of us don’t pay attention to the full or scientific names of plants
but even those who don’t might think the name Lindheimer sounds familiar,
especially in Texas. About 50 species
and sub-species of plants are named for Ferdinand Lindheimer, a man
born to the good life in Germany who made his name – and the name
of all those plants – on the Texas frontier.
Politics, or at least the formation of political views, was as much
a part of Lindheimer’s life as his lifelong love of botany. Born at
Frankfurt-on-the-Main in 1801, he was university-educated and taught
at the Bunsen Institute, which German authorities suspected of training
revolutionaries instead of scientists or, worse, both. Six teachers
at the school were charged with sedition, which is generally translated
to mean they stirred up trouble.
Lindheimer, an outspoken opponent of the autocratic German government,
decided his best move would be to the United States, where freedom
was cherished. He settled first in Illinois but set out for Texas
in 1834 aboard a flatboard boat bound for New Orleans, where he planned
to stock up on provisions for his trip to Texas.
Instead, he ended up in Mexico,
worked as a distiller for a coffee plantation and overseer of a pineapple
and banana plantation. In his spare time, he collected plants and
insects. His hatred of oppression reportedly resulted in him declining
a commission in Santa Anna’s army. News of the Texas revolution distracted
and excited him enough that he joined up with the Texas army in 1835
but arrived at San
Jacinto one day after the decisive battle. He served under the
command of John
Coffee Hays until 1837.
Lindheimer continued studying the plants and insects of this new land
while eking out a living farming near Houston.
He went to St. Louis in 1839 where he worked out an arrangement with
Professor Asa Gray of Harvard and George Engelmann of the Missouri
Botanic Garden to investigate the flora of Texas,
which he did for the next nine years.
Starting in Galveston
in 1843, Lindheimer worked his way west with stops in Chocolate Bayou,
Springs, Matagorda Bay, Indianola,
Comanche Springs, and the valleys of the Colorado, Guadalupe and Brazos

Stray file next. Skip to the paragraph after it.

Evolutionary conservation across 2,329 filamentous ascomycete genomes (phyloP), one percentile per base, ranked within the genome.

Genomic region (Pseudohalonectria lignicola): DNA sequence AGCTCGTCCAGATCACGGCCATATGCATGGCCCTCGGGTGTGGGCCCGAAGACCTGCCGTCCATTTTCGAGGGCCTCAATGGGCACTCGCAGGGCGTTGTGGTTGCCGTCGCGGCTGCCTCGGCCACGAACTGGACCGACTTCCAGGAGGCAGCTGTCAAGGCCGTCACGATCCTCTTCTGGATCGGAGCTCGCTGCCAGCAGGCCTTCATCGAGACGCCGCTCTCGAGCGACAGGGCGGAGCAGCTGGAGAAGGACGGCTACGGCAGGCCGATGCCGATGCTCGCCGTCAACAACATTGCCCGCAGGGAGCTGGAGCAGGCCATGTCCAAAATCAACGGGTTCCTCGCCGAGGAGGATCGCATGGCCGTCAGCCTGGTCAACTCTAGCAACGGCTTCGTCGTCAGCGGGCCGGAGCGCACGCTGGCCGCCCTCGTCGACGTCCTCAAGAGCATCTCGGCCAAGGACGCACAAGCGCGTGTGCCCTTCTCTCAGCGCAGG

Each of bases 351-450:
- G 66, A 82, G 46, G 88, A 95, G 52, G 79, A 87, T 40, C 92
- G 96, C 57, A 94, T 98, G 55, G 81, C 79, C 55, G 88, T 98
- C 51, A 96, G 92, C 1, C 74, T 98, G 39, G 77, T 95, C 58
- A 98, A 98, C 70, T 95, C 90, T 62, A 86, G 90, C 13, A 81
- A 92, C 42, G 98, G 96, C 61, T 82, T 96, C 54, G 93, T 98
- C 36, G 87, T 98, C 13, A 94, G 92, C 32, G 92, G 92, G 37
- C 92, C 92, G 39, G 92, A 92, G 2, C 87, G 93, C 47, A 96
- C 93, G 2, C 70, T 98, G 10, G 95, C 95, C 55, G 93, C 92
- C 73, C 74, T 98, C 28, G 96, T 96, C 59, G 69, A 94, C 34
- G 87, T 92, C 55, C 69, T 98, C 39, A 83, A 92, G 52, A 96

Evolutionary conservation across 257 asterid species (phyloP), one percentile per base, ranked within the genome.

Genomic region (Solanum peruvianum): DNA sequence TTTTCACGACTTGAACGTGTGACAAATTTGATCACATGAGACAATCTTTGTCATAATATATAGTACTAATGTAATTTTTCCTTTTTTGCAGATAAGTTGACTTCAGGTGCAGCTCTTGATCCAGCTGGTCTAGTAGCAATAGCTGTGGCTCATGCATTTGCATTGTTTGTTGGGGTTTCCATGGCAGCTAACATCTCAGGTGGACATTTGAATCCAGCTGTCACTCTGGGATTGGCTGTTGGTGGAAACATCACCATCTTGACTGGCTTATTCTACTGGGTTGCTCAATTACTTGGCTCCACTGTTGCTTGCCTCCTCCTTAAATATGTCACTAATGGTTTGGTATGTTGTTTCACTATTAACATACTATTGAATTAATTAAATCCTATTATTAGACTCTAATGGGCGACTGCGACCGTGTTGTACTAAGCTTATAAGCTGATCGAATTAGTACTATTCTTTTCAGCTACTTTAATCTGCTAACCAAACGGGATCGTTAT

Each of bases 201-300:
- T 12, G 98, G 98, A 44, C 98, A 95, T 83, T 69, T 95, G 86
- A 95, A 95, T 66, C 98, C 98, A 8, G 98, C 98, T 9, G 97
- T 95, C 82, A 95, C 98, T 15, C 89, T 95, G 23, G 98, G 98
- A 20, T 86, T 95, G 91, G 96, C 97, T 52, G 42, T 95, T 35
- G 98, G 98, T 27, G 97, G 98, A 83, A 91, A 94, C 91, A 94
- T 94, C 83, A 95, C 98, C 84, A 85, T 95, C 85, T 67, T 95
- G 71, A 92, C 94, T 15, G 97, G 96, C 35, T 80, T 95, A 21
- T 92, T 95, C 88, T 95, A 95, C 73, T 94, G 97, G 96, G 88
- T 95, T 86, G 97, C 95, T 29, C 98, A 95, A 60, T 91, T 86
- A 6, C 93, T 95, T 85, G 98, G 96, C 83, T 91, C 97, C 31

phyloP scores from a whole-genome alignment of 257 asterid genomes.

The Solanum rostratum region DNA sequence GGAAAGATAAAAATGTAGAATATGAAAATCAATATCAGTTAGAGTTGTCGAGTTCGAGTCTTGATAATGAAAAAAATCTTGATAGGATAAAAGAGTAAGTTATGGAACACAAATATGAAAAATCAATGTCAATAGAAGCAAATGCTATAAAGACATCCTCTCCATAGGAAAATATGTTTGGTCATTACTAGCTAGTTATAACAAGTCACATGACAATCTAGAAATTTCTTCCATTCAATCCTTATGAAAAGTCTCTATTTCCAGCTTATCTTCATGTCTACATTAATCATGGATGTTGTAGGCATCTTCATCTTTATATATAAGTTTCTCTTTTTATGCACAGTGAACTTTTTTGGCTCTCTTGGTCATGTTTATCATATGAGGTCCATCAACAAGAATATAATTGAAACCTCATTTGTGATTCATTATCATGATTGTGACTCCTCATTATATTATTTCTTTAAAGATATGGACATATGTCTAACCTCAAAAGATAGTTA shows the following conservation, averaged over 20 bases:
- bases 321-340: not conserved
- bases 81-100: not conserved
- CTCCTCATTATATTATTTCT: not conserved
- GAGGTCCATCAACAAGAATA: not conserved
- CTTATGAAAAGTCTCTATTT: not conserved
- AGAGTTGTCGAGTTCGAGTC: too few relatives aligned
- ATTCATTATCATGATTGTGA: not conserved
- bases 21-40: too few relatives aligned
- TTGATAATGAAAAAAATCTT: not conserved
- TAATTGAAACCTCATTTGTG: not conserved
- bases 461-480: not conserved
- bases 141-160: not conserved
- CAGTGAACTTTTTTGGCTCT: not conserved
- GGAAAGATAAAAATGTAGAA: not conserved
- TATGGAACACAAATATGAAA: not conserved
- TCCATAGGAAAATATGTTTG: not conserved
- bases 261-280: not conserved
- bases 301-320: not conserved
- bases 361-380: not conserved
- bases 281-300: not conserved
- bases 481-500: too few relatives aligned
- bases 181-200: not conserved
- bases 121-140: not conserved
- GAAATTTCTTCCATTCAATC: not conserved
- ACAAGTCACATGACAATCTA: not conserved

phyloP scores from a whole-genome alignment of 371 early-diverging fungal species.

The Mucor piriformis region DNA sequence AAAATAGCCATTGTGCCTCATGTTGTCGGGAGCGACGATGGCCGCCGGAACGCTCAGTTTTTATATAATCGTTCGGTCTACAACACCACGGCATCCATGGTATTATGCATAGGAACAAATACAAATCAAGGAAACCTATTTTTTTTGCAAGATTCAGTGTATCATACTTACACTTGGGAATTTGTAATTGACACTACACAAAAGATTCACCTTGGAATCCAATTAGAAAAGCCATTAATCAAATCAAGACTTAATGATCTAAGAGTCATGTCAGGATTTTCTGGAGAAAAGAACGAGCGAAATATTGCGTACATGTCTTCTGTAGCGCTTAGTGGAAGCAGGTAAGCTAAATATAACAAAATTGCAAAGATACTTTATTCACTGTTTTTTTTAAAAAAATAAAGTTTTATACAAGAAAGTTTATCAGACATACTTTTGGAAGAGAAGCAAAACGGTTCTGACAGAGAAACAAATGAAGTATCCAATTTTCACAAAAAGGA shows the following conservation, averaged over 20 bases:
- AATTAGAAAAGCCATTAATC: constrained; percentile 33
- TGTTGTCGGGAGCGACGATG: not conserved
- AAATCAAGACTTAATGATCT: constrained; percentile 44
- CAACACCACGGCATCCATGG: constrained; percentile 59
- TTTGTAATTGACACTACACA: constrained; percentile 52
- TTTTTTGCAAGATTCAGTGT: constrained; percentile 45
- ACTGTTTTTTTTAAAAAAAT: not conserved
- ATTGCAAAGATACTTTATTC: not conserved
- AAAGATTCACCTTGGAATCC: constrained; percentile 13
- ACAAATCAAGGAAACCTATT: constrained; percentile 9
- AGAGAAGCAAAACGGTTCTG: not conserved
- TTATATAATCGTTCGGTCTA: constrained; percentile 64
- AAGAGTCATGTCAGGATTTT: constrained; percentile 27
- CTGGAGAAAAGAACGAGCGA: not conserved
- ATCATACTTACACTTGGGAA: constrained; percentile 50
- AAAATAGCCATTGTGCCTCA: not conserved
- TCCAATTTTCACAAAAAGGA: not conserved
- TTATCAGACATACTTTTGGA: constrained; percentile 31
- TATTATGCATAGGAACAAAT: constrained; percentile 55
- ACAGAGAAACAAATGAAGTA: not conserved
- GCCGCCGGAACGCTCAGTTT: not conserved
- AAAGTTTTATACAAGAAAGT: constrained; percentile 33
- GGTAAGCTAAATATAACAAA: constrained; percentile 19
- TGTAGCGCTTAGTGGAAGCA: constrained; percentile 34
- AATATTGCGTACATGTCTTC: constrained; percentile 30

rivers. Along the way he found a new sub-species of loco weed, a new
milkweed, mimosa, prickly pear and rock daisy; in all, he collected
between 80,000 and 100,000 specimens.
In 1844, Lindheimer met Prince Carl Solms-Braunfels, a fellow German,
who was making plans to establish a German settlement in Texas
that would become New
Braunfels. Lindheimer served as a guide for the new
German settlers, members of the Adelsverein, and he would stay
on a cabin on the banks of the Comal
River for the rest of his life.
Braunfels mural just off the square shows landscapes, flora, fauna
and indigenous peoples of the region. There's also an 20-foot image
a German scientist, described Lindheimer’s cabin as being just outside
of town, half hidden by oaks on the river banks. “It furnished an
idyllic picture with its enclosed garden and general arrangement and
position,” he wrote. “When I neared this simple rustic home, I spied
a man in front of the entrance busily engaged in splitting wood. Apparently
he was used to this kind of work.” That was Lindheimer.
Lindheimer married and raised a family and served as publisher of
the New Braunfels Herald Zeitung, a German-language paper, for 20
years. He used the paper to extol the virtues of freedom, truth and
justice, though it’s said that some of his writing was hard for the
average reader to decipher. One person who seemed to understand Lindheimer
well enough was Comanche chief Santanta, a frequent visitor to the
The start of the Civil War put Lindheimer in an odd position. Though
his personal writings made it clear that he was opposed to slavery,
he urged his readers to be loyal to their new country, the Confederacy.
This was probably a matter of self preservation. Several of his fellow
freedom-loving Germans in the area were killed as a result of their
outspoken support of the Union.
491 Comal St.
Braunfels in 1879. His house, now a museum, has been restored
to look much as it would have in his day with a lot of period furniture,
including work by master cabinetmaker Johann Jahn.
Of the many German immigrants who helped settle the state, Lindheimer’s
talents were possibly the most diverse. His main claim to fame, though,
will always be his pioneering work in Texas botany. His collections
are housed at more than 20 institutions, including the Missouri Botanical
Gardens, the British Museum in Paris, and universities in Germany
More than likely, subjects of his work probably also lives on as part
of your lawn, pasture or garden. Some plant discovered by Lindheimer
or named for him is probably taking root right now.
© Clay Coppedge
"Letters from Central Texas"
April 12, 2011 Column